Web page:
What lessons can we take from Egypt from the activity of the last two years? Step 1: take $8bn in aid from a Gulf potentate. Step 2: coup. Step 3: take $8bn from another Gulf potentate. Rinse and repeat as needed?
So it seems such is the case. Egypt’s political flux has created a black canvass once again to start again and formulate a different economic model. With the fall of the Muslim Brotherhood and a shifting power base, opportunities avail themselves for the creation of new, possibly more, progressive policies.
There are also opportunities to renegotiate international relationships, strengthening weak ones while maintaining strong ones. In this rejig, the economy, the economy, the economy (stupid!), becomes the point of departure on which Egypt has to build upon.
The proposed $8bn from the UAE and Saudi is very welcome and is equivalent to the total of Qatari support (which has now largely been converted to bonds listed in Ireland) and should be enough to see Egypt through to elections in around 6 months time. This should ease up Egyptian Pound liquidity issues and we may now have a window of relative peace as Ramadan kicks off – tough to protest too loudly when you can’t drink water for 17 hours a day.
There are still significant hurdles to overcome; for example, the new constitutional declaration has been rejected by the National Salvation Front, Muslim Brotherhood, Salafi al Nour and Tamarod, which I suppose is at least some sort of consensus. Additionally, more footage is surfacing of security forces deliberately and calmly targeting protesters with live ammunition who were not fighting back, which is likely to increase national resentment.
Saudi Arabia increasingly looks to have been a key driving force behind recent events, particularly given the strong ties between them and General Sisi and President Mansur. The increased influence of the Salafis – odd given their far higher level of conservativism and lack of belief in democracy – weighs heavily towards Saudi’s favour. The UAE is also happy having sentenced 69 Muslim Brotherhood members to jail for up to 15 years for a coup attempt last week.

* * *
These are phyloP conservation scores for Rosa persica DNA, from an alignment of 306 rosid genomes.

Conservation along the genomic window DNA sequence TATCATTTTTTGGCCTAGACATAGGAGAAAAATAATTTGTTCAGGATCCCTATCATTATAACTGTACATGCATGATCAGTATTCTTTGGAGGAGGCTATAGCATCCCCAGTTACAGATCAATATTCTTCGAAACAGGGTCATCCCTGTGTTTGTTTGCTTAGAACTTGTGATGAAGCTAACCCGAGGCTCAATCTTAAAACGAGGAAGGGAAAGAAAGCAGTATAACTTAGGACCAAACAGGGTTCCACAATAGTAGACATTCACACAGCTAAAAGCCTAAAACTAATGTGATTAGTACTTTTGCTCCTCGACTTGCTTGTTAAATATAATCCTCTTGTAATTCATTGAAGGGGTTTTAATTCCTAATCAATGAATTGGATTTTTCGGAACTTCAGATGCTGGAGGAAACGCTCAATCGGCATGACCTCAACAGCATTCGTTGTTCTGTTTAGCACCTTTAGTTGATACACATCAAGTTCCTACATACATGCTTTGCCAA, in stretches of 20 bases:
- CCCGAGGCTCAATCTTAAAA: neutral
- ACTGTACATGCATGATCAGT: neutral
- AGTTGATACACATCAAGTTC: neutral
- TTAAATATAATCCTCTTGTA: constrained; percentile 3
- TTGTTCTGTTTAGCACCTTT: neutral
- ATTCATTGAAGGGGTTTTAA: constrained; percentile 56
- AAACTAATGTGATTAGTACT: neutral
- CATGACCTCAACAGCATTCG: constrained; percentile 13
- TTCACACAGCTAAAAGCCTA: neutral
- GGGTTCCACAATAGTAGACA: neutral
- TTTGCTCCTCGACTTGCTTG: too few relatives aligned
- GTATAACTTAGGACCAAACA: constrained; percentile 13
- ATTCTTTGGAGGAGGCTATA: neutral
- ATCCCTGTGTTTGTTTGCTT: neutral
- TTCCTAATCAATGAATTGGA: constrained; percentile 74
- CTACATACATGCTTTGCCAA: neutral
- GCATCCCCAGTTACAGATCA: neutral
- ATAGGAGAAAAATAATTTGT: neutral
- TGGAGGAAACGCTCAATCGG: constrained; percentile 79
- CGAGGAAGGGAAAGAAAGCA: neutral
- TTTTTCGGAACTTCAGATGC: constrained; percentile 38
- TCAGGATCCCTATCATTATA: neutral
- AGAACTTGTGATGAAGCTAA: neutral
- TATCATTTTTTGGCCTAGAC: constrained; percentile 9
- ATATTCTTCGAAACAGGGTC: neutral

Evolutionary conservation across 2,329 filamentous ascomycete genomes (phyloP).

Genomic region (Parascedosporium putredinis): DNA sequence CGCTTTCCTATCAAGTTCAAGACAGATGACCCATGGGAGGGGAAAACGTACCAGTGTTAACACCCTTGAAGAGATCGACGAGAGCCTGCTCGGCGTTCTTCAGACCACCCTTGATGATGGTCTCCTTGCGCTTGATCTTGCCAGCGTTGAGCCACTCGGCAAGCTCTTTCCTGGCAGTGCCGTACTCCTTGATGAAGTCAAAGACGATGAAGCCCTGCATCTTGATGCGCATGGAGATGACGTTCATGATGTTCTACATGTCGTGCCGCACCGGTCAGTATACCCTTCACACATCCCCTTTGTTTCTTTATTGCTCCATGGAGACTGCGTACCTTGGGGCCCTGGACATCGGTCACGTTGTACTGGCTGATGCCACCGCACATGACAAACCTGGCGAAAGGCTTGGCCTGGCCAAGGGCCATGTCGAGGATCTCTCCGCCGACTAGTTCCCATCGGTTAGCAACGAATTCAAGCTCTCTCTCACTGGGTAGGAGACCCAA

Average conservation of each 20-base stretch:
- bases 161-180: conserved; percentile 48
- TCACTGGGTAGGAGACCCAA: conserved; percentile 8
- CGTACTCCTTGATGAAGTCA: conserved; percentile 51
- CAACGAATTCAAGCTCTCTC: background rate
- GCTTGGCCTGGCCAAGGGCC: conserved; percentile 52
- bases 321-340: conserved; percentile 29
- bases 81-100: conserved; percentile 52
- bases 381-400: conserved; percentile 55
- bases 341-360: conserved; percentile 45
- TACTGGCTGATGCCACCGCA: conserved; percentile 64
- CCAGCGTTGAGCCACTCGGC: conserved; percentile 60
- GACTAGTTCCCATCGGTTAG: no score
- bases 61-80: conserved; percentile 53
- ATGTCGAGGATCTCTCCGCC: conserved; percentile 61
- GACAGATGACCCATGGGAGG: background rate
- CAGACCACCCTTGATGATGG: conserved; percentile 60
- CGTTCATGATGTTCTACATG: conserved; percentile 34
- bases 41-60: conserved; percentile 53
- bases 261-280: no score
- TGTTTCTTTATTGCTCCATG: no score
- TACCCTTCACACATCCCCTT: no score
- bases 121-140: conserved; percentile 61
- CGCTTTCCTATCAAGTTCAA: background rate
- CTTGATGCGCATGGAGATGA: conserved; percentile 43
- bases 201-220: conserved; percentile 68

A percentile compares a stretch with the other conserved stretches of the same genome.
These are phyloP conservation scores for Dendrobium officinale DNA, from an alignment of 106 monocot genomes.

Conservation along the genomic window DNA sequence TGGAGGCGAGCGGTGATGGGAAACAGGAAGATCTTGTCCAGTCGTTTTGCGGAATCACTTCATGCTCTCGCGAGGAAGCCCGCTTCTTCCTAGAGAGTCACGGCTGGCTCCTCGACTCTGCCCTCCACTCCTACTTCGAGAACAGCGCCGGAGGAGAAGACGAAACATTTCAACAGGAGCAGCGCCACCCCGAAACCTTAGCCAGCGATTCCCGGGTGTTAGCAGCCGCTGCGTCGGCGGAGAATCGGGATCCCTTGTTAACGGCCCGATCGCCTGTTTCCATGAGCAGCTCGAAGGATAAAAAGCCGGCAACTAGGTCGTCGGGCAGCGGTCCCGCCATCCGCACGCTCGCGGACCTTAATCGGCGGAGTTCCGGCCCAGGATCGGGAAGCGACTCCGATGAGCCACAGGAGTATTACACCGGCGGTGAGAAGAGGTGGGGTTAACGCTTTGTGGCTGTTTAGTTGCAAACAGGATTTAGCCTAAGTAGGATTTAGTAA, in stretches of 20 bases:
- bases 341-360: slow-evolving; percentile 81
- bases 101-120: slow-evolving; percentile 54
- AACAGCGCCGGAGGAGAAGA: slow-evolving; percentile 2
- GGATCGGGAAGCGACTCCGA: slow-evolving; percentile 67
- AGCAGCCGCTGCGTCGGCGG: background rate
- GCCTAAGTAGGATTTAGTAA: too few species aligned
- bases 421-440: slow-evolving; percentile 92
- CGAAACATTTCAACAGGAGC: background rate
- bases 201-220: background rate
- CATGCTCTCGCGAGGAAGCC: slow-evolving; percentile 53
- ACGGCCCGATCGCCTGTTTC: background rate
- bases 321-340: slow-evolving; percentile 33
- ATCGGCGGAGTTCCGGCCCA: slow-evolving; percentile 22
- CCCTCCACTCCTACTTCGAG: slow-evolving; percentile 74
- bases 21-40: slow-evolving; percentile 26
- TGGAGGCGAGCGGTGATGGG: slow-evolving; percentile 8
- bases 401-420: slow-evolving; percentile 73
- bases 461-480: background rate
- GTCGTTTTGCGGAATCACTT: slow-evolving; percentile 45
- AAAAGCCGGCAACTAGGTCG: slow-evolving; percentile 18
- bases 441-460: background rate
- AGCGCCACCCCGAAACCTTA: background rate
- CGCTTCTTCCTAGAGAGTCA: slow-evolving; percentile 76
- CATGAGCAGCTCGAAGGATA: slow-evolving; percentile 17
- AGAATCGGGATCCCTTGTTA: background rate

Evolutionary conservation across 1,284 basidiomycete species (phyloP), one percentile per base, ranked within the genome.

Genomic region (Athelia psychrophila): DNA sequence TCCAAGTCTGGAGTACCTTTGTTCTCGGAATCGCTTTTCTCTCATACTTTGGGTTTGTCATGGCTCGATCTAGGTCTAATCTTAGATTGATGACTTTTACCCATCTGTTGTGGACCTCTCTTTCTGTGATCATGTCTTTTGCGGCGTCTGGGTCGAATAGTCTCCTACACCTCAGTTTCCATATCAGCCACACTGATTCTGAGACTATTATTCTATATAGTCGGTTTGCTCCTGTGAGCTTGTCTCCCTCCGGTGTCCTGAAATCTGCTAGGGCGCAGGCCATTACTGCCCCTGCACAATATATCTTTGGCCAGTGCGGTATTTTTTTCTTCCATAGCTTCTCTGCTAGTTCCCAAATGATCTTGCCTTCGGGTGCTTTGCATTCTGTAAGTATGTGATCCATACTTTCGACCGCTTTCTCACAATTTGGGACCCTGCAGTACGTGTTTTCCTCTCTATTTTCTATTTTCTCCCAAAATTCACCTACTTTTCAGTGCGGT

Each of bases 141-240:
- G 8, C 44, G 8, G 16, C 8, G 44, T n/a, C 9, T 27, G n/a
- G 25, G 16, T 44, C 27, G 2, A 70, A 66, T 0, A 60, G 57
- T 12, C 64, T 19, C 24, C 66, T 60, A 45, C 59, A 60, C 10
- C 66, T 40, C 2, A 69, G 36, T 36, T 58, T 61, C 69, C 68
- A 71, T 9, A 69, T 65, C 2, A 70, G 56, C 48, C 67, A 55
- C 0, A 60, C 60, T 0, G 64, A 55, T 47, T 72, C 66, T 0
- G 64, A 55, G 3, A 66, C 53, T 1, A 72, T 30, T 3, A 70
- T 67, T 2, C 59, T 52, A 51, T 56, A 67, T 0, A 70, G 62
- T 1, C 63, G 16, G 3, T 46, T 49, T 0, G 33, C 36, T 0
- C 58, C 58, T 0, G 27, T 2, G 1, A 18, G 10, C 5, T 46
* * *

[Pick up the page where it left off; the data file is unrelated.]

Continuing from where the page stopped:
It is worth noting that prior to 2011 the UAE was the top FDI contributor to Egypt, something that has dried up since. The UAE and Saudi may now step in to replace the $19bn of proposed Qatari FDI over the next 4 years that is now at risk, with Masdar of the UAE already announcing plans for a $500m wind farm, presumably like the one they built in record time in the Seychelles recently.
Qatar has suffered from this and will focus increasingly on domestic growth given the new Emir, it’s failure in Libya and the change of leadership of the rebellion in Syria. Al Jazeera is under constant, organised attack building on high levels of nationalistic and somewhat xenophobic sentiment with even other journalists heckling them until they left yesterday’s press conference with the security forces.
These sentiments have also led to increasing polarisation on the streets with outcry over the 50 Muslim Brotherhood members killed on Monday minimal, and some rather unpleasant suggestions by many who campaigned against similar army actions on occasions such as the Maspero massacre, which had half the casualties. One hopes this fissure does not widen further as it will be a key drag on Egypt if we start to see general strikes and terrorism from splinter groups.
The agreed upon appointment of Hazem El Beblawi as new Prime Minister is a good step as he likes to compromise with everyone (he actually resigned after Maspero ). In terms of his outlook, he is very much a liberal economist and believes in floating currencies/steady devaluation and international aid. He is also against relying on rentier flows and subsidies.
A key concern are potential attacks against tourist centers by splinter groups. Tourism is a major part of the Egyptian economy accounting for nearly 25% of the economy. Instability, mass protests and wanton shooting hardly affords holidaymakers a pleasant getaway . One needs to remember with Algeria that groups can quickly re-radicalise and it doesn’t take many people to cause an almighty mess, as Al Qaeda chief Ayman Zawhiri showed when he plotted the 1997 Luxor attack for a splinter of Al-Gama’a al-Islamiyya when the main body had actually renounced terror. Fingers crossed fears on this aspect remain unfounded.